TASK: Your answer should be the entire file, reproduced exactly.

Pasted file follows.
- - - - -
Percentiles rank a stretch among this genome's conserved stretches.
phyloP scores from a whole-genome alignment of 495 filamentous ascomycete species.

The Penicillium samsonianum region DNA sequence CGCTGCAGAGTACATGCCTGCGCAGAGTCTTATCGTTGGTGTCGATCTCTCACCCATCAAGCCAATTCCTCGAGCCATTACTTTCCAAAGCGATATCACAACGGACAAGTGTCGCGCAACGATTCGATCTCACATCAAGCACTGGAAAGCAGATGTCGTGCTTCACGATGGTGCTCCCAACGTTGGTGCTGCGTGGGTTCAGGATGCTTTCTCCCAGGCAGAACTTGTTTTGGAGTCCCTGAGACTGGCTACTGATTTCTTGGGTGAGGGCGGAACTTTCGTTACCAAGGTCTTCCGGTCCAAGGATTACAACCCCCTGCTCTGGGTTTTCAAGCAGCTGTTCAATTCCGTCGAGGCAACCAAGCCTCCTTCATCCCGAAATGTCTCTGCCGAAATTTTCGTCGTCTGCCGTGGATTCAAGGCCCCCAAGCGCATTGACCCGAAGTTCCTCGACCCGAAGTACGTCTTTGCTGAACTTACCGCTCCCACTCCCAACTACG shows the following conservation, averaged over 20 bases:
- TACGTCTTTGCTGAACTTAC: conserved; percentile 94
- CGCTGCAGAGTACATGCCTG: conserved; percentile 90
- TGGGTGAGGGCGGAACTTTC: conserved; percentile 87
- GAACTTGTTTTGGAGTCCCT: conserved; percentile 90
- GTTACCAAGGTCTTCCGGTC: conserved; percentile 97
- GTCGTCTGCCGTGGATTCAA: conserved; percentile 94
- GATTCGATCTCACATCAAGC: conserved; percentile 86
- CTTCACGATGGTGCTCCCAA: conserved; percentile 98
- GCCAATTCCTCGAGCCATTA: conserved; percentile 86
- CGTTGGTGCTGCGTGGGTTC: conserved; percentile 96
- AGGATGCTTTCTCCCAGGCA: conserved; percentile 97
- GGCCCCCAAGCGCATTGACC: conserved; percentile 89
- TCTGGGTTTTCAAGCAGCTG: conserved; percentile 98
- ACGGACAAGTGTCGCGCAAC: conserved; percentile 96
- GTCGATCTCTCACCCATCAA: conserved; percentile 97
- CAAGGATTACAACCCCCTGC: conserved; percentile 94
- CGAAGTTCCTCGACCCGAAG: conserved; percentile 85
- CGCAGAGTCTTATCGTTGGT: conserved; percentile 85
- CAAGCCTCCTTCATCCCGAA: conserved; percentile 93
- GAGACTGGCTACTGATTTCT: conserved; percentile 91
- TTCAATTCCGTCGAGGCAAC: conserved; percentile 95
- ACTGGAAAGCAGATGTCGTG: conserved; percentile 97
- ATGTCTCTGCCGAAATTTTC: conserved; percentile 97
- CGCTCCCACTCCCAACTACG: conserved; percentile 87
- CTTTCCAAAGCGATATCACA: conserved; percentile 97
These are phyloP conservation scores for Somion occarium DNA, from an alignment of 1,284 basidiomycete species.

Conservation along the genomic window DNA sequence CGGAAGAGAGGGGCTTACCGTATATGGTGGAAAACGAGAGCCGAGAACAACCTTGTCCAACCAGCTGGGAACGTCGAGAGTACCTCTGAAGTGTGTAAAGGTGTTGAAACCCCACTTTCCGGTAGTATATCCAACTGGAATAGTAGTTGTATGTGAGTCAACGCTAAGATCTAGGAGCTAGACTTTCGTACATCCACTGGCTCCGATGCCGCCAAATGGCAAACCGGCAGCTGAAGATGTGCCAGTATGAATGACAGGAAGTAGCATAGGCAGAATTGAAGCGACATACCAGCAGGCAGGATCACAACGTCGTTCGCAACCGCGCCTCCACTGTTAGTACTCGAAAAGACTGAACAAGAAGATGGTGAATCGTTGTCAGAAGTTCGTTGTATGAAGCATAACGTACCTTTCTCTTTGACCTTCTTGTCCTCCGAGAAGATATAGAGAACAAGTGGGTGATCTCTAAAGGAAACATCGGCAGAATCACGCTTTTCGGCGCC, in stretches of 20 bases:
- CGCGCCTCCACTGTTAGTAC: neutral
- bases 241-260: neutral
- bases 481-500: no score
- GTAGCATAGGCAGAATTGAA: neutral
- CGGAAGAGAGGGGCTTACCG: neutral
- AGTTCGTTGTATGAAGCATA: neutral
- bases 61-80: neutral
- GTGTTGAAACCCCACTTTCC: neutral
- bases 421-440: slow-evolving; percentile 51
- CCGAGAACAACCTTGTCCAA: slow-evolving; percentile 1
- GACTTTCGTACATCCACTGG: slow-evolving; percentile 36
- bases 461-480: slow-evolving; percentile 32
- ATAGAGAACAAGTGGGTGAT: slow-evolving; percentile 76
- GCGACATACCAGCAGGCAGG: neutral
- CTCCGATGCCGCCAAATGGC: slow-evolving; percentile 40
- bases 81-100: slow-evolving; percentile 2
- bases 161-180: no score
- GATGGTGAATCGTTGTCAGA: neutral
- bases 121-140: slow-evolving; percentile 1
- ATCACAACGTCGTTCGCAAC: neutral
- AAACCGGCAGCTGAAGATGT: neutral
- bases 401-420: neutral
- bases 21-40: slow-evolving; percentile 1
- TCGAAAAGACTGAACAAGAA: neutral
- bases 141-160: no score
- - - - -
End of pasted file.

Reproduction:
Percentiles rank a stretch among this genome's conserved stretches.
phyloP scores from a whole-genome alignment of 495 filamentous ascomycete species.

The Penicillium samsonianum region DNA sequence CGCTGCAGAGTACATGCCTGCGCAGAGTCTTATCGTTGGTGTCGATCTCTCACCCATCAAGCCAATTCCTCGAGCCATTACTTTCCAAAGCGATATCACAACGGACAAGTGTCGCGCAACGATTCGATCTCACATCAAGCACTGGAAAGCAGATGTCGTGCTTCACGATGGTGCTCCCAACGTTGGTGCTGCGTGGGTTCAGGATGCTTTCTCCCAGGCAGAACTTGTTTTGGAGTCCCTGAGACTGGCTACTGATTTCTTGGGTGAGGGCGGAACTTTCGTTACCAAGGTCTTCCGGTCCAAGGATTACAACCCCCTGCTCTGGGTTTTCAAGCAGCTGTTCAATTCCGTCGAGGCAACCAAGCCTCCTTCATCCCGAAATGTCTCTGCCGAAATTTTCGTCGTCTGCCGTGGATTCAAGGCCCCCAAGCGCATTGACCCGAAGTTCCTCGACCCGAAGTACGTCTTTGCTGAACTTACCGCTCCCACTCCCAACTACG shows the following conservation, averaged over 20 bases:
- TACGTCTTTGCTGAACTTAC: conserved; percentile 94
- CGCTGCAGAGTACATGCCTG: conserved; percentile 90
- TGGGTGAGGGCGGAACTTTC: conserved; percentile 87
- GAACTTGTTTTGGAGTCCCT: conserved; percentile 90
- GTTACCAAGGTCTTCCGGTC: conserved; percentile 97
- GTCGTCTGCCGTGGATTCAA: conserved; percentile 94
- GATTCGATCTCACATCAAGC: conserved; percentile 86
- CTTCACGATGGTGCTCCCAA: conserved; percentile 98
- GCCAATTCCTCGAGCCATTA: conserved; percentile 86
- CGTTGGTGCTGCGTGGGTTC: conserved; percentile 96
- AGGATGCTTTCTCCCAGGCA: conserved; percentile 97
- GGCCCCCAAGCGCATTGACC: conserved; percentile 89
- TCTGGGTTTTCAAGCAGCTG: conserved; percentile 98
- ACGGACAAGTGTCGCGCAAC: conserved; percentile 96
- GTCGATCTCTCACCCATCAA: conserved; percentile 97
- CAAGGATTACAACCCCCTGC: conserved; percentile 94
- CGAAGTTCCTCGACCCGAAG: conserved; percentile 85
- CGCAGAGTCTTATCGTTGGT: conserved; percentile 85
- CAAGCCTCCTTCATCCCGAA: conserved; percentile 93
- GAGACTGGCTACTGATTTCT: conserved; percentile 91
- TTCAATTCCGTCGAGGCAAC: conserved; percentile 95
- ACTGGAAAGCAGATGTCGTG: conserved; percentile 97
- ATGTCTCTGCCGAAATTTTC: conserved; percentile 97
- CGCTCCCACTCCCAACTACG: conserved; percentile 87
- CTTTCCAAAGCGATATCACA: conserved; percentile 97
These are phyloP conservation scores for Somion occarium DNA, from an alignment of 1,284 basidiomycete species.

Conservation along the genomic window DNA sequence CGGAAGAGAGGGGCTTACCGTATATGGTGGAAAACGAGAGCCGAGAACAACCTTGTCCAACCAGCTGGGAACGTCGAGAGTACCTCTGAAGTGTGTAAAGGTGTTGAAACCCCACTTTCCGGTAGTATATCCAACTGGAATAGTAGTTGTATGTGAGTCAACGCTAAGATCTAGGAGCTAGACTTTCGTACATCCACTGGCTCCGATGCCGCCAAATGGCAAACCGGCAGCTGAAGATGTGCCAGTATGAATGACAGGAAGTAGCATAGGCAGAATTGAAGCGACATACCAGCAGGCAGGATCACAACGTCGTTCGCAACCGCGCCTCCACTGTTAGTACTCGAAAAGACTGAACAAGAAGATGGTGAATCGTTGTCAGAAGTTCGTTGTATGAAGCATAACGTACCTTTCTCTTTGACCTTCTTGTCCTCCGAGAAGATATAGAGAACAAGTGGGTGATCTCTAAAGGAAACATCGGCAGAATCACGCTTTTCGGCGCC, in stretches of 20 bases:
- CGCGCCTCCACTGTTAGTAC: neutral
- bases 241-260: neutral
- bases 481-500: no score
- GTAGCATAGGCAGAATTGAA: neutral
- CGGAAGAGAGGGGCTTACCG: neutral
- AGTTCGTTGTATGAAGCATA: neutral
- bases 61-80: neutral
- GTGTTGAAACCCCACTTTCC: neutral
- bases 421-440: slow-evolving; percentile 51
- CCGAGAACAACCTTGTCCAA: slow-evolving; percentile 1
- GACTTTCGTACATCCACTGG: slow-evolving; percentile 36
- bases 461-480: slow-evolving; percentile 32
- ATAGAGAACAAGTGGGTGAT: slow-evolving; percentile 76
- GCGACATACCAGCAGGCAGG: neutral
- CTCCGATGCCGCCAAATGGC: slow-evolving; percentile 40
- bases 81-100: slow-evolving; percentile 2
- bases 161-180: no score
- GATGGTGAATCGTTGTCAGA: neutral
- bases 121-140: slow-evolving; percentile 1
- ATCACAACGTCGTTCGCAAC: neutral
- AAACCGGCAGCTGAAGATGT: neutral
- bases 401-420: neutral
- bases 21-40: slow-evolving; percentile 1
- TCGAAAAGACTGAACAAGAA: neutral
- bases 141-160: no score